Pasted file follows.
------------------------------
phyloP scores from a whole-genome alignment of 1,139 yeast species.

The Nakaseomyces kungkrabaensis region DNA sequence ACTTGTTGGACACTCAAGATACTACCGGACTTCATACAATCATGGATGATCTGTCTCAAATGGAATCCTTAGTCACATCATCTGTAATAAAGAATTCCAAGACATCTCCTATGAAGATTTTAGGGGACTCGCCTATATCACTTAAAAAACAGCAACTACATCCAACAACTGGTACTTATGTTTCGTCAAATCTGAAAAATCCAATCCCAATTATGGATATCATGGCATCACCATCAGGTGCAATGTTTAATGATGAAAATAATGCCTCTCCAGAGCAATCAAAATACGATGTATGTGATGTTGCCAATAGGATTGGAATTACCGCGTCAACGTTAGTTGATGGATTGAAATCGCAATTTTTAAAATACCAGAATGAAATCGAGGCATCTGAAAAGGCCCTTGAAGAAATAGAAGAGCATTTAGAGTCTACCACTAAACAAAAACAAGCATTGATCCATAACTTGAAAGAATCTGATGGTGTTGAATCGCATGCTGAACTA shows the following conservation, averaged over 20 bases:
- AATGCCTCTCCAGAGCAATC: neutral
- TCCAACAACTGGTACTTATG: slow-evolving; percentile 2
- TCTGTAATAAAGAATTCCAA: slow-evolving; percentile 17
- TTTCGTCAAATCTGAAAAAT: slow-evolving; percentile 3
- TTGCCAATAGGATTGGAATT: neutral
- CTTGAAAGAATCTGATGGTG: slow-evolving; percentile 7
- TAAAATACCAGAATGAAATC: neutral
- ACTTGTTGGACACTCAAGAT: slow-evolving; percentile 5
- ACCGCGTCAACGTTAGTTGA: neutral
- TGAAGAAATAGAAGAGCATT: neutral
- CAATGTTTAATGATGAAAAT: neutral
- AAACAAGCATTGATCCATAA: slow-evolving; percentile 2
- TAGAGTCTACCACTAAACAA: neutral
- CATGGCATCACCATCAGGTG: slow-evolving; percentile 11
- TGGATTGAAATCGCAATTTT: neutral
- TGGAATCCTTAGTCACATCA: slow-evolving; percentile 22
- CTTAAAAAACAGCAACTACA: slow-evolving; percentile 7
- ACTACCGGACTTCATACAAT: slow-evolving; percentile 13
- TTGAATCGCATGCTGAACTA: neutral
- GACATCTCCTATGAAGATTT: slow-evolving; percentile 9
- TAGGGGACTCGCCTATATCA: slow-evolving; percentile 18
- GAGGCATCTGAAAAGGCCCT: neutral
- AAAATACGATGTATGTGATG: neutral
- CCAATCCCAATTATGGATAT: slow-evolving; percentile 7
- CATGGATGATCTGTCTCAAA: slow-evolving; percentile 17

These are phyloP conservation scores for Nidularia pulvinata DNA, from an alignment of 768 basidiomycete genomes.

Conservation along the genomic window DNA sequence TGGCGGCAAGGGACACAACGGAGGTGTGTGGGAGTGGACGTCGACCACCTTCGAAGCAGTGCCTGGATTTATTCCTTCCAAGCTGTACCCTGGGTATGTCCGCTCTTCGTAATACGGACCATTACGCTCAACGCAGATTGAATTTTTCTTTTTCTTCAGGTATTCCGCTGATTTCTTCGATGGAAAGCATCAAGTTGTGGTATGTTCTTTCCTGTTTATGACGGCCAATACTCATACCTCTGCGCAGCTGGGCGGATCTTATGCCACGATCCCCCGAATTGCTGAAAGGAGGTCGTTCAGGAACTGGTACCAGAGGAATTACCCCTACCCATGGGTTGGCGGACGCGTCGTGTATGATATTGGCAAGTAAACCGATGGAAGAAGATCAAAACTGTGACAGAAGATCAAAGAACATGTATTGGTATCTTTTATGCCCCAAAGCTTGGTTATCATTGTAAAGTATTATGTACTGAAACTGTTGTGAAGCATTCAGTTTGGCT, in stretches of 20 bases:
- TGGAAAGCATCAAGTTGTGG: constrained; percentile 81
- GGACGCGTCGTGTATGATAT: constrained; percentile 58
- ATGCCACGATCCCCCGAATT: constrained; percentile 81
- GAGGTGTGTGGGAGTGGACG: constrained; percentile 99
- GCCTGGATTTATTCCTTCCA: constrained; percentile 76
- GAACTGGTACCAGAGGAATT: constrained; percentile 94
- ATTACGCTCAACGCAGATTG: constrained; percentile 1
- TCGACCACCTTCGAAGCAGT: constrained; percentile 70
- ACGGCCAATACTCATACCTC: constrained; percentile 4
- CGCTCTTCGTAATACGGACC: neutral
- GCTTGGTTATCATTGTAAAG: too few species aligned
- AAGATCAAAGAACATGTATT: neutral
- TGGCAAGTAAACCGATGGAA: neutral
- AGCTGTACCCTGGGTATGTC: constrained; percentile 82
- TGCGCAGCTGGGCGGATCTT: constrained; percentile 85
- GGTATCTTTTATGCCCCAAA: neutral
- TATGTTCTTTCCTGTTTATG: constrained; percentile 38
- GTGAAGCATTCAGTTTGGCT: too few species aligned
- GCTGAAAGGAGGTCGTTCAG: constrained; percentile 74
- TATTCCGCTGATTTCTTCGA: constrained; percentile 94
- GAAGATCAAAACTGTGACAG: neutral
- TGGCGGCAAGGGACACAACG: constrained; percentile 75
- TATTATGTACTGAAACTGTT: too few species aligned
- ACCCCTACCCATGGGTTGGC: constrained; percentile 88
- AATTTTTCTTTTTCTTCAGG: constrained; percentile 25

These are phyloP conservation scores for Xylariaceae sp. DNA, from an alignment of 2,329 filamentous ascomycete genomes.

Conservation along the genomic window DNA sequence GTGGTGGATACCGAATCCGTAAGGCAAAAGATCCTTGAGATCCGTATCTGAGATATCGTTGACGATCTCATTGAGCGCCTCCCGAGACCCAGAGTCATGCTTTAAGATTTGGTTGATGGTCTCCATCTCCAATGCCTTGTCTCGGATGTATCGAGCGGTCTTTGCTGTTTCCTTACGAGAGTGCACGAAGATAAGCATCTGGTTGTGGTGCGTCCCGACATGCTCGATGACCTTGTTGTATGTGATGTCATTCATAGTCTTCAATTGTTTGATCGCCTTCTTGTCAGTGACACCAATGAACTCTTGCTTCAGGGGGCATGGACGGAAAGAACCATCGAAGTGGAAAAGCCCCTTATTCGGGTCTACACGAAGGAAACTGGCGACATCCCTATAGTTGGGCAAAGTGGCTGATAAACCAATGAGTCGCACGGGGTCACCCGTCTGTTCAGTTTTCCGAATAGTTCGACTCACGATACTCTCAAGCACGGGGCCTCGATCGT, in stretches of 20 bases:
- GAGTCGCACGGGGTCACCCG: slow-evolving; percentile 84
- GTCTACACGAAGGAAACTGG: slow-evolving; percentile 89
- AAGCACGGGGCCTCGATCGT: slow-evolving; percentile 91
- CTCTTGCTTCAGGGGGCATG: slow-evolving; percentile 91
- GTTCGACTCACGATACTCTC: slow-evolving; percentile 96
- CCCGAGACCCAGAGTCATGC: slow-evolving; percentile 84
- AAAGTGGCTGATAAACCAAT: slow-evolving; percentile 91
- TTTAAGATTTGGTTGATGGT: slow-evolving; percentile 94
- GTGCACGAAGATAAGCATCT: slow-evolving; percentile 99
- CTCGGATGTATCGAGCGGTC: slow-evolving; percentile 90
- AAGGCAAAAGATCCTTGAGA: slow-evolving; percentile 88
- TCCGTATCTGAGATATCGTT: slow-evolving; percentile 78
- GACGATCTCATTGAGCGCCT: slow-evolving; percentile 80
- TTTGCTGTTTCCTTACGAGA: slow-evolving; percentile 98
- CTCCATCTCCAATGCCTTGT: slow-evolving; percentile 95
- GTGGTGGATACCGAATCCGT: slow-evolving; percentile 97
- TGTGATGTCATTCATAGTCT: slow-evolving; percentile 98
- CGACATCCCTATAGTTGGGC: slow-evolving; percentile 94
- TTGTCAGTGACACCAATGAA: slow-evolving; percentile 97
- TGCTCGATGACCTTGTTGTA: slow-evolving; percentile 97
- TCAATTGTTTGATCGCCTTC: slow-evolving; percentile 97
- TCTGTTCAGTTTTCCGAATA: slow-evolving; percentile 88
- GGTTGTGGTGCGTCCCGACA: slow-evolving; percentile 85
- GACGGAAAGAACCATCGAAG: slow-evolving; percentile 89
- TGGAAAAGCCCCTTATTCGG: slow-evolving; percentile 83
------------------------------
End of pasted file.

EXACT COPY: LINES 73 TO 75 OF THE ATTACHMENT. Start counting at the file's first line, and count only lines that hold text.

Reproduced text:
- TGTGATGTCATTCATAGTCT: slow-evolving; percentile 98
- CGACATCCCTATAGTTGGGC: slow-evolving; percentile 94
- TTGTCAGTGACACCAATGAA: slow-evolving; percentile 97